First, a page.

The Courier News from Blytheville, Arkansas on February 11, 1956 · Page 4
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The Courier News from Blytheville, Arkansas · Page 4

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Blytheville, Arkansas
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Saturday, February 11, 1956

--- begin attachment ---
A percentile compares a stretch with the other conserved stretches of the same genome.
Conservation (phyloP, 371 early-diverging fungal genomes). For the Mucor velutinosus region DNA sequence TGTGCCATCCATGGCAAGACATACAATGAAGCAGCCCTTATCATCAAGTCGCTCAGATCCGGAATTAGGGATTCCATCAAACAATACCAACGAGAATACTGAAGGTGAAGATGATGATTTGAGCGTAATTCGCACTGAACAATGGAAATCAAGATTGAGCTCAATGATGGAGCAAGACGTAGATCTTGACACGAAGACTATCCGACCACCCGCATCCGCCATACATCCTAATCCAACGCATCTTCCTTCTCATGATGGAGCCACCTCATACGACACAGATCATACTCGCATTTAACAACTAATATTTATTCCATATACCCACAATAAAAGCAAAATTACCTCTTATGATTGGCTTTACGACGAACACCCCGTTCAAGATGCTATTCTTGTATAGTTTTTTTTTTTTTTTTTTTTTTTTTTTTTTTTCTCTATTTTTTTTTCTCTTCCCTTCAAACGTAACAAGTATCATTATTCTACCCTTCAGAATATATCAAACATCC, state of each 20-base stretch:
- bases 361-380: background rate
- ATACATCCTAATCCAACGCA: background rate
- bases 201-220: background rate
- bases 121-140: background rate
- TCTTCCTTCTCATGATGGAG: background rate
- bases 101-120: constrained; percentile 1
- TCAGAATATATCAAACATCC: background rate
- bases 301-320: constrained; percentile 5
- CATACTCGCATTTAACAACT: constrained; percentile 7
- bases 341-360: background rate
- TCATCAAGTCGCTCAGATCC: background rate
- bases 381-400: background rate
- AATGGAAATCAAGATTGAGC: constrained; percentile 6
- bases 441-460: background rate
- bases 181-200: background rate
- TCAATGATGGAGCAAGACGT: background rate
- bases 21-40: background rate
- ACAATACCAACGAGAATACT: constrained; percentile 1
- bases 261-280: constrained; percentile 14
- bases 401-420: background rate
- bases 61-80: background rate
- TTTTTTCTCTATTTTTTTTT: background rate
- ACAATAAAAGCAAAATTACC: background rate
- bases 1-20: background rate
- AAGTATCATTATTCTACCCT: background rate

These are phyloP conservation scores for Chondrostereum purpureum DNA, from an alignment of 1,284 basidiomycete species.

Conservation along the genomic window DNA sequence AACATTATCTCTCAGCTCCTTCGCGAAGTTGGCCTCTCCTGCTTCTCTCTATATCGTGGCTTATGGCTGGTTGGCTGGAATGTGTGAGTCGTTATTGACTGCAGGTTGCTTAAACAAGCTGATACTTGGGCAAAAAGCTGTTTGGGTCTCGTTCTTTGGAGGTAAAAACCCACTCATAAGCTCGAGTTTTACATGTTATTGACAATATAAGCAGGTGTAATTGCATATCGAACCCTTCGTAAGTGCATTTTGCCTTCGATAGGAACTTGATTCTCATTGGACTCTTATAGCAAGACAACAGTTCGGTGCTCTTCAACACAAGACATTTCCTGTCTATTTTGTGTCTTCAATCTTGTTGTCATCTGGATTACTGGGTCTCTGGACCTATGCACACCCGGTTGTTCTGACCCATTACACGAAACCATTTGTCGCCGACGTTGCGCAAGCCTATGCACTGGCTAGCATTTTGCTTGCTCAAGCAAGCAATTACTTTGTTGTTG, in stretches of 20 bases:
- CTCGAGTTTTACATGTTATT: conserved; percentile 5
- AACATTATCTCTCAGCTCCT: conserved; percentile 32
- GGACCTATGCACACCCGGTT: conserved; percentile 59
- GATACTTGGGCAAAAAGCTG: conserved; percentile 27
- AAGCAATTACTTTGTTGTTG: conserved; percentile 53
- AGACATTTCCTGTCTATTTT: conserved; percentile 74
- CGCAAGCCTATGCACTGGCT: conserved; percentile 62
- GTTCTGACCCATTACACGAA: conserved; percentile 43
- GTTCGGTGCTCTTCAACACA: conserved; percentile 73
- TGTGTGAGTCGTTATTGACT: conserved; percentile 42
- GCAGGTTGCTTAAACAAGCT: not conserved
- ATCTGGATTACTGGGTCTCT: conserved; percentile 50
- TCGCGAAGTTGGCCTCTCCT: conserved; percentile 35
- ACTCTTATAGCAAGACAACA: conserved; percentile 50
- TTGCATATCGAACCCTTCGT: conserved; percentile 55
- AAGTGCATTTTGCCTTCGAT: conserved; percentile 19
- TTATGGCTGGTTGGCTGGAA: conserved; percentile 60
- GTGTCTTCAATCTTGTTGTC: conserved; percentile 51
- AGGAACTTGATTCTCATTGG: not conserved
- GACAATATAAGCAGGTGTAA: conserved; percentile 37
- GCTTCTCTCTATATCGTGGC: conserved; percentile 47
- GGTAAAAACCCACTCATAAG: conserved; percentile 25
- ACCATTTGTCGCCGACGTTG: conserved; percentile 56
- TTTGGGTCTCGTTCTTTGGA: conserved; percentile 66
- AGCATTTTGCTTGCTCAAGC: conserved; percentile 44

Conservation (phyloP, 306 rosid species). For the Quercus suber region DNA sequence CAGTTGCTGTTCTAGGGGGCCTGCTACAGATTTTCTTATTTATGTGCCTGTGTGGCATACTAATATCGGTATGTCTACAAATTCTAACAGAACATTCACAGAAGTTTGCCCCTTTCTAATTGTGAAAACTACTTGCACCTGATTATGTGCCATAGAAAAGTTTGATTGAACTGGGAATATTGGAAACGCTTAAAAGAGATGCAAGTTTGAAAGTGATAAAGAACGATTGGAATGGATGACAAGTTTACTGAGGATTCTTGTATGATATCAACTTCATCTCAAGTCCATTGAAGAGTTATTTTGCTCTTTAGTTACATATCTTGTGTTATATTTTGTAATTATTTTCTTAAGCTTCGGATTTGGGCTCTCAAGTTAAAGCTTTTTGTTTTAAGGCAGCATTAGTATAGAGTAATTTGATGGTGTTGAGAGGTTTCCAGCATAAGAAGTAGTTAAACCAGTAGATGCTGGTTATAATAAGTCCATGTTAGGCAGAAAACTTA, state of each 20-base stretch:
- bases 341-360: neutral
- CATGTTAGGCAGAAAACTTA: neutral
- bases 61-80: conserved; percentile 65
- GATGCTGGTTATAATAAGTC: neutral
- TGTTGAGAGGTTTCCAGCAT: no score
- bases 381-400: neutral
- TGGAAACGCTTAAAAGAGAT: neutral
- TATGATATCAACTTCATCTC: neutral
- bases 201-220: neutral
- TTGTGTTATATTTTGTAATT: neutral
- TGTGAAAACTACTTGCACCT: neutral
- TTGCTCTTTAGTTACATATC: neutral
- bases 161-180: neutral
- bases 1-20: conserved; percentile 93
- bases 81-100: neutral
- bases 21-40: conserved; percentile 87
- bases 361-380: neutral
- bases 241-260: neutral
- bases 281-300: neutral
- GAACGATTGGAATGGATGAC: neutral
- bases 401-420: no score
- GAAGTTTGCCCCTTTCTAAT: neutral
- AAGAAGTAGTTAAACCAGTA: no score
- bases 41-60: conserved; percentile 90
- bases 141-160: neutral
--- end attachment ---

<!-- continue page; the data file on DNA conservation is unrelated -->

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PAGE FOUR BLYTHEVILLE (ARK.) COURIER NEWS «ATURDAY, FEBRAURY11, MM THE BLYTHEVILLE COURIER NEWS THE COURIER NEWS CO. , H. W. HAINES, Publisher HARRY A. HAIN'ES. Editor. Assistant Publisher PAUL D. HUMAN, Advertising Manager Sole National Advertising Representatives: WalUce Winner Co.. New York, Chicago, Detroit, Atlanta,, Memphis. Entered as second class matter at the post- office at Blythevllle, Arkansas, under act ot Congress, October 9, 1917. Member of The Associated Press SUBSCRIPTION RATES: ,By carrier in the city of Dlytheville or any suburban town where carrier service is maintained, 25c per week. By mall, within a radius of SO miles, S6.50 per year, $3.50 for six months, S2.00 for three months: by mail outside 50 mile zone, $12.50 per year payable in advance. The newspaper is not responsible for money paid in advance to carriers. MEDITATIONS And one cried unto another, and said, Holy, holy, holy, is the Lord of hosts: the whole earth b full of his glory.—Isaiah 6:3. # # * God is incorporeal, divine, supreme, infinite Mind, Spirit, Soul, Principle, Life, Truth, Love —Mary Baker Eddy BARBS Thieves broke into an Edison, N.J., home and took $750 out of the pocket of a 56000 mink coat, leaving the coat. Tip to police—they're probably •intle. * * if. A truck driver, says a judge, could give other lolks some good advice about driving. Oh, we've heard them I * if. * Methods of growing turkeys have changed a lot. but we still don't have a nonskid breed -for amateur carvers. * * * Police Klzed a liquor still in a Tennessee florist shop. Suggests a new version for an old song —"Moonshine and Roses." * * * The modem girl's motto is every man- for herself. - Weather Forecast: Sunny Steel is the great underpinning of the American economy. When the steel industry plans — as it has — the biggest 1 expansion program in its history, the signals are up for new peaks of national growth in the years just ahead. In recent decades we have entered the Age of Light Metals and the Age of Plastics. But through all this we have never left the Age of Steel, nor are we we likely to. Aside from the sources of power, steel is the most fundamental substance of our industrial civilization. Thus it is no accident that the steel companies, watching the rising curves of U.S. population and general industrial output, are now projecting the addition of some 15 million tons to the nation's steel producing capacity. The increase will come at the rate of about five million tons a year, a new high in expansion. The average for the first 10 postwar years was about 3.5 million tons added to capacity each year. And it should have occasioned no surprise that on the very day the American Iron and Steel Institute made this announcement through Benjamin Fairless, its president, General Motors disclosed that it plans to spend one billion dollars this year for expansion. It was in effect perfectly timed confirmation of the steel industry's judgment that the immediate future is bright. We hardly need be reminded that the automotive industry consumes about 20 per cent oi all u.e sUcl nude. Obviously this is a hopeful story that deserves to be spelled out in much more than the cold terms of tonnage figures and dollar expansion. What happens in these basic fields means a great deal to ordinary Americans everywhere. In an article reviewing the meaning of this, expansion, the magazine Steel- ways shows what its impact has been on just one group—the hundreds of thousands who make the steel that serves so many millions of others. Since 1945, the steelworker's average hourly earnings have climbed from $1.18 to §2.46. He averages around S103 a week today, and in addition gets paid holidays. insurance, and a pension. With this increased purchasing power—double what he could command 20 years ago—the steelworker can buy all kinds of things he viewed as luxuries before. Like as not he has a oar and a house full of appliances made from the very material he helps to manufacture. The expansion of his industry has brought with it notable expansion in his personal r standard of living. As Steelways points out, today's steelworker enjoys belter living than many a plant owner 50 years ago. This is what the cold satistics of dustrial expansion are really all about. They translate remarkably into the warm, typically American story of steady human betterment. VIEWS OF OTHERS Let's Regain Pride Unhappily, the "bugle calls from our country's past" are missing from our current history textbooks. Dick Rertdy, teacher-author, In This Week Magazine for January 22, makes a stirring plea to "put pride back in our history books." He makes out a good case. Pre-1920 history texts had these famous sayings from America's past: "I only regret that I have but one life to lost for my country" (Nathan Hale). "I have not yet begun to fight" (John Paul Jones). "We have met the enemy and they are ours" (Commodore Oliver Hazard Perry). "Don't give up the ship!" (Captain James. Lawrence). "Give me liberty or give me death!" (Patrick ..Henry). Stirring as are these sayings, they've just about disappeared from school texts. The old-time texts were filled with heroes, heroic deeds, brave utterances, gallant actions They began to disappear from the texts after the first World War. Says Mr. Reddy: "The period between the two world wars was a golden age for the cynic and debunker. Patriotism became corny . . . The bravery of the Minutemen at Lexington was an unimportant fact to historians whose eyes were focused exclusively on greedy New England merchants. The stirring tales that every child once knew rapidly dropped out of the texts. Although they had been worth a thousand brass bands in instilling pride of country, nothing appeared to take their place. The young student thus was cheated out of a portion of his birthright. Our children are entitled to know and to thrill to what Admiral Dewey said at Manila Bay, at General McAuliffe's replyjjf "nuts!" when asked to surrender at Bastogne, the battle cries of "Remember the Alamo" and "Remember the Maine" and other sayings and epigrams and Incidents that filled with pride and glory the spirit of the youthful readers of years ago. Our past is rich in such stories. America needs something to cherish and to live by. It is time for a rebirth of patriotism, a wonderful sentiment that is made stronger by a knowledge of the great sayings, the great deeds of America's great .past. — Asheville (N. C.) Citizen. Aff airs Foreign-To Me Innocent abroad. Somebody was kiddin' me a while back because I wrote about foreign affairs. This person told me I sounded like an amateur foreign correspondent who wasn't well-grounded in history, economics, or current events. I guess he was right. But I never lived In a world until now wherein a country of 190 million people were bein' trained to hate me and my way of life. Whose avowed purpose is to overthrow our government by any available means, fair or foul. So, naturally, It sort of worries me. I keep thinkln' about how much faster a B57 can cross the ocean than could a Spanish galleon. How foreign trade affects the cost o£ liver and onions, copper, Kleenex, and everything we use. How one man in control of 190 million people and numerous satellite countries can cost ui billions of dollars and millions in American lives, if he believes his power is gettin' shaky. I keep thinkin' about how the world Is choosln' sides. How some countries join others because of expediency. So"me join others because they believe God is on that side. And others join tha country who bids highest in money for their favor. And so many of the countries exercise their right to swap sides whenever one of the powers makes the higher bid. I keep rememberin' how a few years ago a revolution in Bolivia was not given much space, and it was found on page 12. Now It's front page news because folks want to learn whether or not the Communists have seized control of another nation Added another to their lineup of those opposed to us. I get frustrated wonderin' whether or not those countries seized believe in communism, or v.e.e ZZ'.LCQ sjilnj; i.ie people's v.:;i. !••: ucl.-alcd wonciciiii' how soiv.c of u;e livlndj of every country have turned to communism. I reckon those are some of the reasons I wonder about foreign affairs. But I promise not to mention 'em fa a long time. I'm an amateur. I'll admit. — "Polk Street Professor", Amarlllo Globe-Times. SO THEY SAY Don't be a guinea pig for fashion. You (women) shouldn't always buy the most fashionable hat, for instance. Buy a hat for the kind of life you lead and the kind of husband you have, — Mr. John, noted designer, gives women some tips on buying. * * >/. Oh my aching back. I'm glad I'm In politics, oh am I glad I'm in politics. I think being a housemaid is a good temporary job to have for a short time. — Rep T, J. Tumulty, 325-pound congressman from Now Jersey, who scrubbed floors for two hours so Mrs. Andrew Ford could make collections In ''Mothers' March on Polio." * * * They (people In Arizona) just about shook my hand off. And for an unemployed politician, I can assure you that Li entirely painless. — Adlai Stevenson. * * ¥ That Ted Williams (Boston Red Sox slugger,) Is as good a hitter as ever. He solves the pitchers In every park before the season ii over. — Casey Stengel, Yankee manager. Getting It Is q Feat; Staying There Is a Miracle MOLLET 1 Erskine Joknson IN HOLLYWOOD Peter idson't Washington Column — US. Gets Sucked into Row Over Tiny Oasis on Arabian Peninsula WASHINGTON —NEA)— Th Buralmi Oasis has been the cents of one^of the touchier minor Issues in the Elsenhower-Eden talks. Thi: oasis is a pinpoint on the .map habited by perhaps 10,000 Musca roughly 15 miles in diameter to and Omanite tribesmen way down In the southeast corner of the Arabian peninsula. Though the United States has no interest in Buraiml, it has been sucked in. King Baud of Saudi Arabia wants the U.S. to mediate a dispute with the British over boundaries of the southern Arabian coastal states. B the United States is not successful in settling this dispute, Saudi Arabia threatens to take It to United Nations. The urgency of the situation Is that if this happens during February, Russian Delegate Arkady Sobolev will be Security Council chairman. This will give the Communists another opportunity to throw the harpoon Into what they call the western Imperialistic powers. The charge will be aggression. Piled on top of all the other problems which Secretary Dulles and Foreign Minister Selwyn Lloyd had to talk about, this only makes a bad mess worse. It Is another instance of the well- known International situation becoming all fouled up over some remote and worthless real estate subdivision like Quemoy, Matsu, Dlen Blen Phu. Only in the case of the Buraiml Oasis, it isn't so -worthless. Underground there Is oil, which explains a lot. Until the British Iraq Petroleum Co. found oil In this area, nobody gave a hoot what Its boundaries were with Saudi Arabia. Various border lines have been proposed for over 200 years. The British base their claim on the area to a 19th century protectorate over seven Trucial Oman states. To jump over a lot of history, i 1952 King Ibn Saud—father of the present king—proposed a plebiscite to determine sovereignty The British proposed arbitration, to which Saudi Arabia finally agreed. A tribunal, under Justice 'harles De Vlsscher of Belgium was convened in Geneva a year ago. Just as it was about to hand down Its decision last September. :he British w-lked out. In October, a small force of Suraimi Oasis, drove out Saudi Arabs under British officers seized Arabian police and notlfed the laudi Arabian government not to cross a boundary line some 200 miles Inland, first proposed In 1»35. The Saudi Arabian proposed boundary is roughly from 50 to 150 miles Inland from the Arabian Sea. If the dispute could be confined o this one Issue, it might be set- .led easily. But it gets all fouled up with every other problem in the Middle East, and some In Britain. The British need oil. Their coal production at home cannot be expanded. They have lost much of the oil wealth they had In Iran. The British Empire is shrinking. But it wants desperately to hold every possession it can. In contrast, the U.S. privately owned Arabian-American Oil Co., which holds the concession in Sauri-Arabla, operates happily with more oil than it knows what to do with. It pours hundreds of millions of dollars in royalties Into Arabian treasuries. The British charge the Saudi Arabians use this wealth to thwart British — and American — interests in the Middle East. They accuse Saudi Arabia of playing footsie with the Communists. They blame Saudi Arabia for stirring up the recent riots which prevented Jordan from joining the Baghdad Pact. Saudi Arabians deny both charges. In the interests of preserving American-British . friendship, the British think the United States should use Its influence to make the Baudl Arabians cooperate better. It Is the now familiar pattern of Uncle Sam ought in the middle of somebody elses fight. But the dispute h«s to be settled, before It gets worse. NEA Staff Correspondent HOLLYWOOD —NEA) —Holly- Wood on TV: Those warblers singing "Memories Are Made of This" overlooked memories made of old movie film on TV. Memories may play strange tricks, but the tricks old movies are playing these days are downright murderous., Also embarrassing for us characters past 40. Before TV came alonff 1 cherished, and Im sure other people did, a lot of wonderful memories about old movies and m,ovie idols. Now theyre hauntinr all of us. Movie cuttes I once thought were hot stuff now send me only to the kitchen for a coffee break. Acting I thought was great at the time now turns out to be grade A-ham. Some of the plots and dialog one considered for academy Award now are atrocious. Harold Lloyd In "Movie Crazy made a fortune and left howling back in 1932. Mayb youve seen it on TV. A real du by today's comedy and actin standards. MOM thought It had an Interes ing Idea in dusting off great mi ments from old movies for its T show, The MOM Parade. Anothe dud. MGMs "great moments ot th past" couldn't match modern enter tainment. Some of the old films on TV ar excellent entertainment. Even wit commercials. But every now an then you stumble over an old mem ory—one you've cherished—and I becomes something to forget. Its something else we ca: blame on television. Memories destroyed at the turn of a dial. Ere Arden talked tha producer: of "Our Miss Brooks into bring ing back the shy biology professor Mr. Boylngton, for some future episodes. More headaches for theater own ers. The company releasing 751 old RKO movies to TV will adver tise the films In newspapers ant threatened her til mstudlo with a sit-down strike before she was given permission to star in "Ivy on Lux Video Theater. The TV rehearsals clashed with a new film schedule, but Martha wanted to prove to her studio bosses that she could handle a big role. Theyre now convinced. Its typical of the reers of young performers these big part TV Is playing In the ca- days. magazines with the line: movie tonight—at home. "See a the Doctor Says — By EDWIN P. JORDAN, M.D Written for NEA Serrice There are, unfortunately, a greal many people who each year develop for the first time symptoms of a disorder known as angina pectorls. This condition in simple English means "pains In the chest." It is a common affair in the middle and later years of life and is the result of a diseased condition of the arteries which supply blood to the heart muscle. These blood vessels are called the coronary arteries. When not enough blood pacac- ihror n .h t 10 supply uie nctcia o/ v.e h muscles, pain develops In the chest, down the arm, or nearby. In angina the coronary arteries do not close entirely; some blood still passes through. Consequently, the pain is not constant. It usually does not develop when the person Is resting or exercising only slightly; it comes on when the heart muscles is working hard er and needs greater quantities of blood. Thus someone who has angina pectoris has to learn how much exertion he or she can take without producing the pain. Incidentally symptoms, In addition to pain, often Include a feeling of anxiety, sweating, and shortness of breath In past years it Was often thought that a person with angina pectorls i:ou!d not live long and could not live long and could not avoid severs suffering. [ Both of these frightening bcliel.s have proved too pessimistic Most angina victims, If they get proper treatment and adjust their activities can enjoy life as much as before and have little discomfort and that only rarely. Furthermore, the outlook for life Is not tjearly so dismal as was formerly believed. In addition to the better outlook which ,is now recognized, methods of Improved management are being: developed. The amount and kind of exercise can be closely adjusted to the patient's ability and thin Is made possible In purl by the newer methods of finding out how severe the underlying process really is. Until research workers have dis covered a means of preventini hardening of the arteries, angini pectoris will continue to occur. One should realize, however, tha while angina is a serious cond] lion,. It does not mean the end o all good things. Sensible adjustment to the new circumstances is accessary, course, but usually this can be accomplished with a high degrei of success. Overanxiety should be avoided. Leg For Hunters ARCADIA, Fla. (IF)— Men wearing .something similar to shin; stove pipes on their legs while tramping the fields around here are no longer an unusual sight. They are using Alvie Twiss' alu mlnum leggings, designed to protect hunters and outdoorsmen against fangs of. poisonous snakes Twiss began making the legglnffs after he missed by one step a colled and angry rattlesnake. The leggings extend above the wearer's knees in front and are lower In the back to allow the leg to bend. At least three persons have told Twiss they were struck without harm by rattlers while wearing the metal protectors. Usually tht Ust fray to b« completely misunderstood-h-»o »V txoctfywtwt you think. .me JACOBY ON BRIDGE King Discard Set* Dec/arer By OSWALD JACOBT Written for NFA Service The key play In today's hand took nerve and fine- analysis. Put yourself in the West seat and see if you can muster enough of both qualities to match C. M. Smith, of Madison, Wis., who played the West cards in a recent rubber bridge game. Smith opened the five of clubs, ?nd Couth won v,1'h Tie nlsm. Dou.h Jr.d. ths ace of dia'/nonos, and Smith loUowed s^ii. If you were planning to follow suit with the nine rf diamonds. THE WITNETr Ronnie Burns who plays Cyrano on a late February Burns and Allen show, borrowed the false nose Jose -Ferrer wore in the movie for the role When Ronnie tried it on for the first time, Papa George deadpanned : "Now If you could borrow Jose's talent, too, you'd really have something. HEAR IT NOW:'Gene Autry's thinking seriously I'or the first time of putting Champion out to pasture and Joining him there except for his weekly radio show. No more movies or TV films are on his schedule. NOT IN THE SCRIPT: Oroucho Marx gazing Into the TV crystal ball: "It won't be long before every show on TV Is a quiz show. There will be so many quiz shows theyll have to start some new networks. Everybody will be winning money and paying the government. You'll have to have all TV seta all tuned In to different shows to keep up with things." This Is TV, Mrs. Jones: When Robin Raymond heard that a mar- thieatened her film studio with a could handle a big role. They're rled couple, whose squabbles are well known, would co-star in a big TV spectacular, she flipped: "I wonder If theyll arrange for them to appear in incompatible color. Martha Hyer, it now can be told, Smith then took the rest of the clubs and the ace of spades to set the contract three tricks. Try beating the hand if you drop the nine of diamonds at the second t'.'ick. It can't be done. Top Director Made It On One Movie By BOB THOMAS HOLLYWOOD IM— The FILn Director of the Year Is a youni; man who has directed only one movie and doesn't count films as his primary goal. This may come as a tftow.to th* Hollywood old-timers. Nevertheless, the Screen Director's Guild gave their prize for the best 'direction of the year to this newcomer, Delbert Mann. He won out over the super-epics with a film that required a mere 19 days to shoot— "Marty." (The average movie takes about 45 days.) Back to TV For the past three weeks, Mann las been devoting himself to tha medium in which he learned his trade— TV. He is directing Paul Gregory's SO-minute production of 1 'The Day Lincoln Was Shot, ' ' which appears on CBS tonight. He paused for a chat over luuch at the Hollywood . Athletic Club, v.heie Jaclc. Lernmon, Lillian Glsh, Raymond Massey and the rest ot ;he company were rehearsing (CBS 1 Television City .was too ammed to accommodate them). Mann Is a tall, studious-looking ellow, of 32 years quiet, orderly and modest. Like others connected with it, he Is amazed by the success of "Marty." Goo* Story "I knew we had a good story, >ecause I had already done it on .elevision," he said. "But I cer- ;alnly never expected it to be th* hit that it turned out to be." A Nashville, Term., boy, Mann jot his first dramatic training at Vanderbllt University there. After a stretch in the service, he attended Yale Drama School, then took a Job directing at the noted play- louse at Columbia, S.C., following p red Coe. When Coe began clfck- ng as a TV producer, he sent for is successor. Together they irought forth more than 100 of the Sunday Night Playhouse dramas, enerally considered the best dri- •nattc series in TV's brief history. Despite the success of his first Urn, Mann doesn't Intend to set- le here. "I have a wifu and three chit ren In New York," he explained. 'We like It there. I would like to evote my time to all three medf- ms— TV, films and the theater.' 75 Years Ago In E. M. Terry Jr., who entered tht 'nlverslty of Missouri at mid-term, as been pledged to Sigma Alpha psllon fraternity. He previously at- ended Hendrix College at Conway. Twenty guests were entertained ith a Valentine party at the hom« f Frances Shouse Friday night, arry Parr received the prize for aklng the most words out of the ord Valenine. Ice cream and cooks were served the guests. Leroy G. Brown Is one of 16 Aransas boys who completed their isle training at the Weit Point the Air last Friday at Randolph Field In Texas. i 12th President's Wife Answer to Today's Puzilt NORTH (0) Jl VAQ10 • Q 10874! 47« WEST EAST AA AJ10764 V88S2 V743 4 J62 *M •oura A9S532 Wat Pass Pass * AS *KJt Both sides vul. NwlU Eaat Snath 1 » Pass 1 A 2 » Pass 2 N.T. } N.T. Pass Past Opening le»d—* } ACIOSS I IVi'i of lif .£. n;c. .Qenl, Uirsirct Taylor « Her daughter Elizabeth, was House hostess DOWN I Snrj.d'« 3 c'o..., a L*>i 4 Beverage 5 Hours (ab.) 8 Tiny 7 Masculine nickname 11 New-fashioned 8 Body of land 13 Time of year 9 New Zealand 26 Den 24 Oxidizing sedge HPtnetnt* it Her ion 28 Rlcer Richard died 12 Vegetable in 33 Dress 13 Seaports (ab.)34 Operated 18 Ever (poet.) 35 Dispatcher 14 Bellow 36 Those who 2> Unusual attempt Ive yourself a demerit. Smith had he couragt to throw the king of diamonds, and so should you. How are you going to defeat the ;ontract If you take the king of llamonds and the two black aces? Your only chance la to find a way 0 get your partner In, so that he an lead through declarer's clubs. Alter Smith had thrown the king 1 diamonds, declarer was • gone osllng. He led a low diamond and ucked from the dummy when West produced the nine, The at- empt was futile, fur Kut ovjr- xx>k with the Jack of diamond* nd returned hU remaining club. enzyme IS Little ball 15 New Zealand parrot 17 Moist 19 Goddess of infituitlon 20 East (Fr.) 11 Affirmative reply 22 Correlative of neither 23 Violent dread HBail 28 Rowing , Implement 29 Salt M Nosh's boat 31 Pistry 32 Solicitude 34 Pause anew 37 Natural channel 31 New Guinea port 3> Bitter vetch 41 Tible scrap 42 Conclusion 43 Clam* 44 Ascended 47 Eluder 90 Bullfighter 81 Venerate 12 Cubic meter *) Succinct 37 Ruminants 27 Toward the 38 Cotton fabric sheltered side 40 Drunken carousal 45 Weight of India 46 Before 48 Animal doctor) (coll.) 49 Haill r